A friend was barely over the untimely death of her brother when a young adult-aged nephew passed away from a medical condition. There aren't sufficient words to express sentiments of sorrow to her. She and her family are totally devastated.
In my feeble attempt to express sympathy and to acknowledge her being tested almost to the breaking point, I wrote in a card that her situation reminds me of Sirach 2:5, " 'It is in fire that gold is tested.' … And it's tough being gold."
That got me thinking about gold.
Early in the James Bond "Goldfinger" movie, Bond (Sean Connery) is playing golf with villain Auric Goldfinger (Gert Frobe). On the 17th hole, they decide on a new wager for the game when Bond drops a gold brick on the putting green to get Goldfinger's attention. It got his attention.
What a great first name for Goldfinger — "Auric" — which means "of gold." Everything about Mr. Goldfinger revolved around gold, including his enterprises, his fortune and his evil plan to steal the gold in Fort Knox, the United States' Bullion Depository.
The chemical symbol for gold is Au, from the Latin word aurum meaning "shining down." The word aurora is related and means the dawn. This shiny and durable metal is true to that name as it has been a sought-after metal in jewelry since 4,000 B.C. Wedding rings in particular are usually gold because this metal won't corrode, rust or tarnish due to water, air, detergents, etc. A gold commitment ring is unaffected by time and is a symbol of eternal vows.
Gold is actually rare. It takes a whole ton of gold ore to yield around 50 grams of pure gold, so it's a precious metal. Anything gold symbolizes the highest or best. For example, the Olympic medals or the Nobel Prize are gold for the top winner. Gold's value in medical uses holds promise for anti-cancer treatments and rheumatoid arthritis.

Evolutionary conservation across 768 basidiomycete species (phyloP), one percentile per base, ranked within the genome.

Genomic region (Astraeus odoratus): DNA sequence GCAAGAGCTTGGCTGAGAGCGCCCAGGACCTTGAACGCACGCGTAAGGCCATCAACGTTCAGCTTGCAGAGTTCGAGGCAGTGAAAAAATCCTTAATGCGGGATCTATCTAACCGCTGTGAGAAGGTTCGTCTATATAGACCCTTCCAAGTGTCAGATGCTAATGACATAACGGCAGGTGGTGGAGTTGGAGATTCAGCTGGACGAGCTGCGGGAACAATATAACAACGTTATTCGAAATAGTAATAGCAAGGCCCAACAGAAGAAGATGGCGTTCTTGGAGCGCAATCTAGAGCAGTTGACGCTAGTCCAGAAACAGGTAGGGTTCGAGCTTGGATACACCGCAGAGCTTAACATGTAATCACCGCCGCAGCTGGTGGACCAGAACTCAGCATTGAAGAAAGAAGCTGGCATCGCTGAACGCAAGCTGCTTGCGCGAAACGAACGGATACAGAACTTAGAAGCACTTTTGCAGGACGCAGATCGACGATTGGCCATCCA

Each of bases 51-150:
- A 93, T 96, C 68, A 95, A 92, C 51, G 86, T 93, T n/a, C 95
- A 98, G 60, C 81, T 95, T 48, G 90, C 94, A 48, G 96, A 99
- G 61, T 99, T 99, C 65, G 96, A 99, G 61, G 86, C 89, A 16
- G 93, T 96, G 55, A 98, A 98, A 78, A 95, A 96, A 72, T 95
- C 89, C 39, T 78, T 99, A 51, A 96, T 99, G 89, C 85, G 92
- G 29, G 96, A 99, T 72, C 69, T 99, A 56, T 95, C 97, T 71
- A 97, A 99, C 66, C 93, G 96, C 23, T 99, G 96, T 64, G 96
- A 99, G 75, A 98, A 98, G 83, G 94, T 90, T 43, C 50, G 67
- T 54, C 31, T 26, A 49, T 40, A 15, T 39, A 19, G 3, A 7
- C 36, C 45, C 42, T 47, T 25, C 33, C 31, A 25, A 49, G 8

Gold has value in our world:
- Cultural value - Civilizations since 4,000 BC have used gold.
- Financial value - An ounce of gold is worth about $1,700.
- Emotional value - Gold is among the most valuable of all metals and has a history of high status.
Lots of devices having circuit boards contain small amounts of gold, such as computers, camcorders, VCRs and film cameras. An everyday cellphone contains a small amount of gold for corrosion-free electrical connection.
Imagine being gold.
While you would be appreciated and revered by many just for the prestige of owning you, it would take effort to keep delivering on the golden properties. Wouldn't it get tiring to always be shining? To always be unchanging? To never be affected by outside forces? To be subjected to tests including visual inspection, magnets, acid and vinegar to see if you're really gold?
The musical duo Captain and Tennille had a hit song called, "The Good Songs" with this line: "Could the sun feel this tired when it sets?" Imagine that the sun always has to be "on" — in place, doing what it was created to do, and never wavering. The sun never really sets but just appears to, as day gives way to night — although depending where on the Earth one lives, a setting sun for me could be a rising sun for you.
One of my brothers describes something that's a challenge as "cooking on the surface of the sun." The sun's eternal blazing heat and light can't be navigated. While on chilly days human beings appreciate the warmth from the sun, on blazing hot summer days there's just no tempering the extreme heat. The sun, the gold ball in the sky, just keeps on.
There's an adage that in life we need to learn who is gold and who is only gold-plated. People we meet are either totally sincere or something less, are honest in everything or something less, and are faithful no matter what or something less. Just like in jewelry, gold plating wears off and the thin layer of first-impression gold exposes the true base metal underneath.
I ponder the 14-carat gold perpetual profession ring that I've worn since 1974 — so that's 45 years so far. Other than a few scratches, the ring looks great. You'd never guess that it's been worn night and day all that time. But it makes me tired to think of being gold. I definitely don't look as good as I did 45 years ago — but my ring does. I think of all the testing that has occurred in my life over those 45 years and I recall moments of fire that really tested me. I'm still here today. Is there something of actual gold about me?
[Nancy Linenkugel has been a member of the Sisters of St. Francis, Sylvania, Ohio, since 1968 and writes blogs for her community's website. She is an alumna of Xavier University's Master of Health Services Administration program and serves as its director. She was president and CEO of Providence Hospital and Providence Health System from 1986 to 2001.]
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